Are you a plotter (plan the story out ahead of time, then just sit down and write), or a pantser (make it up as you write)?

I’m a diehard pantser. If I try to fully outline what I’m writing I either end up deviating soon into it or getting bored and never finishing. That perhaps has been the hardest part for me writing a series. I know how each book needs to end for the next one to begin and somehow I’ve been having to find my way back to that ending when everything else wants to change.

What do you do if you hit writers block?

It depends on how bad a case of writer’s block it is. For smaller cases I often am able to jumpstart my writing by switching from typing to writing longhand. For worse cases, I take a character I’m stuck with and throw them into some other random situation that has nothing to do with the actual story I’m writing. Once I let them talk enough, they generally come back around to the actual plot.

Book Blurb:

Adela Tilden has always been more ambitious than her station in life might allow. A minor nobleman’s daughter on a failing barony, Adela’s prospects seem dire outside of marrying well-off. When Adela catches the eye of the crown prince, Edward, however, well-off doesn’t seem to be a problem. Thrown into a world of politics and intrigue, Adela might have found all the excitement she ever wanted—if she can manage to leave her past behind.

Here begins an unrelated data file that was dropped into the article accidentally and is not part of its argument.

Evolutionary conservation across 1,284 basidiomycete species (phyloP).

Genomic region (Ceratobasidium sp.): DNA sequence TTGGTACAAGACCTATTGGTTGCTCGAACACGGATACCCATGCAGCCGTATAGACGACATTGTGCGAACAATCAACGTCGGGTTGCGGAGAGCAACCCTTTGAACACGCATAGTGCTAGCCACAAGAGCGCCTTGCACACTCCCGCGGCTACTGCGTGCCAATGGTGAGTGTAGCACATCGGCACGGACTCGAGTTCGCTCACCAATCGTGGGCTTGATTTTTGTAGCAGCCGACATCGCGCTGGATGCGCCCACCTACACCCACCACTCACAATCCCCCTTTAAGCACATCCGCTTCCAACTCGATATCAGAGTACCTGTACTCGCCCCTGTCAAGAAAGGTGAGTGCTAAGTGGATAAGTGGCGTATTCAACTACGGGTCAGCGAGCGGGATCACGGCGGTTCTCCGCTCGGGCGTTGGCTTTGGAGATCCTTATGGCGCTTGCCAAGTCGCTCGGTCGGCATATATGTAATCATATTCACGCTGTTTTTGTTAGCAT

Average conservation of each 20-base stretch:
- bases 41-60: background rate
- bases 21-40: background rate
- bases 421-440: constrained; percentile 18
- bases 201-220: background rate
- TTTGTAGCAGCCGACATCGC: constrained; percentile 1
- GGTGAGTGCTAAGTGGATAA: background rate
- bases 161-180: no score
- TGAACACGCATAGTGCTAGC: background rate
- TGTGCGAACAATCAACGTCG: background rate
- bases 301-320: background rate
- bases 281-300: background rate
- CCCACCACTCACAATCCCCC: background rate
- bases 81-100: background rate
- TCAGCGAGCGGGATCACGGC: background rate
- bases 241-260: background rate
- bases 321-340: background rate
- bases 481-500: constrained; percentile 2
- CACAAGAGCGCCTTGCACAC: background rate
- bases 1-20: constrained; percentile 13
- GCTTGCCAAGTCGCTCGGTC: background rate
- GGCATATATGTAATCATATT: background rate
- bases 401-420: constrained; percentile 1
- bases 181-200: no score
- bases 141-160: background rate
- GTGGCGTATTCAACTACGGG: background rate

Book One of the Broken Line Series, available March 13th, 2014 from 5 Prince Publishing.

Author Bio: Jessica Dall finished her first novel at age 15 and been writing ever since. She is the author of such novels as Grey Areas and The Bleeding Crowd, the Broken Line Series, and a number of short stories which have appeared in both literary magazines and anthologies. When not writing, she works as a freelance editor and creative writing teacher in Washington, DC.

You can visit Jessica at:
twitter: @JessicaDall

The Structure of a Novel

While it may seem that each novel is completely different, most of them have an underlying structure that has a surprising number of similarities. This is the basic structure I use for my novels, so I’m going to demonstrate it using those. I’m willing to bet it would work for quite a few novels though, not just mine!

The inciting incident:

Most novels begin with something happening that changes a character’s lives. Surprisingly, even in a romance novel, this isn’t necessarily meeting the romantic interest. For Reckless Rescue, it’s Marlee finding out she can’t be with Nelor because they are unable to have a child, and Tyris’s wife leaving him because he’s not allowed to have a child. For Twin Curse, it’s Brianna realising that her twin is in love with a man she can’t marry, when they law says they have to marry the same person.